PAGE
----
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When I was young, my family only went away on vacation twice. Once to Boston to visit my grandaunt and once to Orlando to visit Disney World. My parents got into a huge fight in Orlando. With those two exceptions and a road trip to Canada, I spent my entire childhood and adolescence in New York City and its five boroughs.

My parents did not travel much when they were together. My father only left the comfort of the city to go for job training in Oklahoma. As far as I can remember, my mother only went away by herself once. My parents divorced shortly after. The rumor was that she was having an affair and that she went away with the man she was leaving my father for. There were a lot of rumors after my parents divorce. To this day, I have not asked her why she left my father. My mother and I have a hard enough time relating to each other without dredging up the past.

As an adult, coworkers and friends laugh at my reluctance to leave the city and travel. However, I have to admit that once I am in a new city I enjoy my stay. It is refreshing to “get away” even if it is for work. And while I join my coworkers and friends in joking about my reluctance to leave, I do agree that my wife and I and our children need to travel. I definitely want to make the trip to Disney World and I definitely want to visit friends who live all over the US.

However, I have never thought of vacationing without my family. I travel alone for work and always end up wishing my wife and kids were with me, especially when I see something I know they will enjoy. I get lonely despite the local attractions and distractions. So I was shocked and somewhat hurt when my wife informed me that she and the kids were going on vacation for two weeks without me.

I have to say I was also a little angry. Why would she do that? Especially after we had spent a good part of the summer planning to go away together for our first family vacation!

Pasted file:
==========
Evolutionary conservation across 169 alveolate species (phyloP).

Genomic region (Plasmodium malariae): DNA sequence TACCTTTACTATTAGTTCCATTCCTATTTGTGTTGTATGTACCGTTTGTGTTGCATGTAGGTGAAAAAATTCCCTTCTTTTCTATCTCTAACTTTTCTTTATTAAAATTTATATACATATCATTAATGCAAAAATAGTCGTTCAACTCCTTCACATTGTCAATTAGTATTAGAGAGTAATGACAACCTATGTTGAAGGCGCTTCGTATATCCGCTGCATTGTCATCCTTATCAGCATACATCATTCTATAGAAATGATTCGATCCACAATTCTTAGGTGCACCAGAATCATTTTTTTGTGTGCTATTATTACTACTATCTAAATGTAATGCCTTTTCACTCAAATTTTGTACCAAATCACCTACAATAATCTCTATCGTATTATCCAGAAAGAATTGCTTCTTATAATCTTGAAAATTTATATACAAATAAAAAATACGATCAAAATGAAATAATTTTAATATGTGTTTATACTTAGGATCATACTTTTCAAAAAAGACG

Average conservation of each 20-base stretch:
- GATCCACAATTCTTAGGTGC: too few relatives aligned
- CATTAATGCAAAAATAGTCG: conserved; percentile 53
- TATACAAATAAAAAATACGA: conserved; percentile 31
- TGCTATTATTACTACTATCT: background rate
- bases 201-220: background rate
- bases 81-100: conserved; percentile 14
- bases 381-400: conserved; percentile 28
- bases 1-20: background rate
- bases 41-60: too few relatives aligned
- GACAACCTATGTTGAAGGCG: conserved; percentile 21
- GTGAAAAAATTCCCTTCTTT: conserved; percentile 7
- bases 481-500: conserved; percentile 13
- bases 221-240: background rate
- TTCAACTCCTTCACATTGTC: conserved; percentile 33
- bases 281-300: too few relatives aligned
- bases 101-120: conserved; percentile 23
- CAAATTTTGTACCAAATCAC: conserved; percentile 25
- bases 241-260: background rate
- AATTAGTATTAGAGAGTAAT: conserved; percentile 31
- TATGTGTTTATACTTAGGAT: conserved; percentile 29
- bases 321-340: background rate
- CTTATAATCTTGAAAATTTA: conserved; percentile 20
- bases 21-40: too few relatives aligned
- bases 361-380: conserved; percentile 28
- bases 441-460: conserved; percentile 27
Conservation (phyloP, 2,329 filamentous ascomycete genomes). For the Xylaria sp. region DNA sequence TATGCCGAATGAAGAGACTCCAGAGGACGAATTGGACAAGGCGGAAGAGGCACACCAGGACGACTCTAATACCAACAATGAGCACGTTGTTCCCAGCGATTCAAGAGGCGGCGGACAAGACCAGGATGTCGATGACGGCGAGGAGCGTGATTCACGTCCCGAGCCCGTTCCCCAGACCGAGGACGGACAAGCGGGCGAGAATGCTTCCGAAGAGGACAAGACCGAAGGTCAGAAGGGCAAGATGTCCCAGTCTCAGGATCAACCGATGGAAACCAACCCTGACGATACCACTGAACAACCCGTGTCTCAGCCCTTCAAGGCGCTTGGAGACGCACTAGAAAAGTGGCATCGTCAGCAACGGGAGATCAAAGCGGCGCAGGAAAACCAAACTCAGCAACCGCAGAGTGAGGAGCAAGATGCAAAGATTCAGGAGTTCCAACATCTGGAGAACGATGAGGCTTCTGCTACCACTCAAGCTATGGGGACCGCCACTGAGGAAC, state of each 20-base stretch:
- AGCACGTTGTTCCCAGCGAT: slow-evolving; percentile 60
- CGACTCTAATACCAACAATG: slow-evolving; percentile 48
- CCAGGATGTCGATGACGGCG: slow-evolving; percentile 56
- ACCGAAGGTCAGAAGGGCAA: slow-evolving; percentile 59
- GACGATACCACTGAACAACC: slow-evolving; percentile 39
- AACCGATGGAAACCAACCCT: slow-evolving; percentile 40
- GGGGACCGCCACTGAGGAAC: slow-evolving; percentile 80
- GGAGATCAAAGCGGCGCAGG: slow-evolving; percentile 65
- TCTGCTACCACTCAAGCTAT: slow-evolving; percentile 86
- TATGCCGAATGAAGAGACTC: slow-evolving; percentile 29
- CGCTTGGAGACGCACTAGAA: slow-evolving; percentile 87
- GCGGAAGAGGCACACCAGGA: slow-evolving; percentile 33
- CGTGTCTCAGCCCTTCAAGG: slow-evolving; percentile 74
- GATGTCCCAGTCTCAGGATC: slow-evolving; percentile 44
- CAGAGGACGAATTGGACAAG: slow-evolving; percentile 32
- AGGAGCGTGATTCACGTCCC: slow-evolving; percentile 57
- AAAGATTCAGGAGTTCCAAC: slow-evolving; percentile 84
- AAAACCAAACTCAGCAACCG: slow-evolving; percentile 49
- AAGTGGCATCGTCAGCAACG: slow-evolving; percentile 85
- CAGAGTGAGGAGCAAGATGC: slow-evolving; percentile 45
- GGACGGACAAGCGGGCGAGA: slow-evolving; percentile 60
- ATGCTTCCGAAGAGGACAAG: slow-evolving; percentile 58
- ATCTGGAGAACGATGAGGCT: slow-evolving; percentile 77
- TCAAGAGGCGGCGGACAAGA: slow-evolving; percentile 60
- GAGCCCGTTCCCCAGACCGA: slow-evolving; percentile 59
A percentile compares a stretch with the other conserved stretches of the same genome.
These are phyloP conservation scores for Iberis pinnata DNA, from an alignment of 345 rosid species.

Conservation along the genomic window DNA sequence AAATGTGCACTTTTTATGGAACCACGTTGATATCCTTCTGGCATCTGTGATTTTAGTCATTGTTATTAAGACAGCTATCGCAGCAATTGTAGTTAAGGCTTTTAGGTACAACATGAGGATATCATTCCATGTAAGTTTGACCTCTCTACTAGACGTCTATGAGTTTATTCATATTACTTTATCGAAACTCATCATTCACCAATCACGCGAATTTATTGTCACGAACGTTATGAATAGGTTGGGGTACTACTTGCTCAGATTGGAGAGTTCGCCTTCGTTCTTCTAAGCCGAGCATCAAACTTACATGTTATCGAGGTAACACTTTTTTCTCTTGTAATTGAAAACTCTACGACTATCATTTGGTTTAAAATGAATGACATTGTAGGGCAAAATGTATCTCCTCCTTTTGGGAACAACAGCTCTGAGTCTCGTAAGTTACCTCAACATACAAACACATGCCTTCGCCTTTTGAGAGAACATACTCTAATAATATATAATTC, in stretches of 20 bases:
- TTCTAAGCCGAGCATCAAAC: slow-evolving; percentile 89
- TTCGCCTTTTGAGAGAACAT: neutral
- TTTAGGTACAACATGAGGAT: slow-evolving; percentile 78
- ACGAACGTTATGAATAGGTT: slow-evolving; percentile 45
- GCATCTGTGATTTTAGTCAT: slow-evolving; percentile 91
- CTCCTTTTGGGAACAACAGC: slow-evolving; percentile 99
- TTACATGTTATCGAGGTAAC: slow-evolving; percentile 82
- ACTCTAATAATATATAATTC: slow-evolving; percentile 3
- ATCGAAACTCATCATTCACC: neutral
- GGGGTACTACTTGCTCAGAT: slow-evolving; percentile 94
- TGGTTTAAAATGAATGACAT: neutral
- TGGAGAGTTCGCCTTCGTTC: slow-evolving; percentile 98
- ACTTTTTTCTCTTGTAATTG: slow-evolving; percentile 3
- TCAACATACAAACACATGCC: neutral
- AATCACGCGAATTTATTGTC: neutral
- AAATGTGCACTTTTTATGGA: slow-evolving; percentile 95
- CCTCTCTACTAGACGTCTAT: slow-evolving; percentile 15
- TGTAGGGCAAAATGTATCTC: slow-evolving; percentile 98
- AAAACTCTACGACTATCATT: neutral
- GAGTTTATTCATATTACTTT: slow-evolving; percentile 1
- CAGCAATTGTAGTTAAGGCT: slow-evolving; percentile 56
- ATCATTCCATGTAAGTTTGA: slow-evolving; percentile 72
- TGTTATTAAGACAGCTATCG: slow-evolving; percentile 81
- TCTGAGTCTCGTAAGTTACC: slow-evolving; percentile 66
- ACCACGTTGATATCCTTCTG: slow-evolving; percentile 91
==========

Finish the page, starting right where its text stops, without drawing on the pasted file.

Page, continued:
Then a long time friend suggested that maybe she just wanted to get away from me. It’s not as bad as it sounds (at least I’m not taking it that way). Some times people need vacation from each other. What is that old adage? “Distance makes the heart grow fonder?”

I came across an article about “separate vacations” by Ruth Peters, a psychologist specializing in children and family dynamics and it seems a Today show regular. There is also an interview clip on her site on the topic. I am not familiar with her expertise on the subject but what she said/wrote made sense:

In terms of taking occasional separate vacations, the bottom line is this – good relationships cost. Financially and emotionally. The expenditure for love is some sacrifice and compromise…

She preceded the above by saying that “a committed monogamous relationship shouldn’t mean giving up who you are or your independent activities.”

My friend’s suggestion and Peters article/interview help put things into perspective and I realized that my wife going away with the kids this time is no different then when she takes them to visit her sister in New Jersey. She and the kids usually stay a week. The only differences are I really wanted to be there for our children’s first airplane ride and I have family and friends I would have liked to visit where my wife and kids are vacationing. But there will be other airplane rides and just because she has gone there once without me, doesn’t mean we can go back as a family.

I have begun doing what I usually do when my wife goes away with the kids. I have made dinner plans with friends I haven’t seen in a while, I have looked up bands and shows I would like to catch, and I have psyched myself up for catching up or starting things I either haven’t done in a while or been meaning to do.

As Peters states: “Separate vacations should be an addition to your life – not an escape.”

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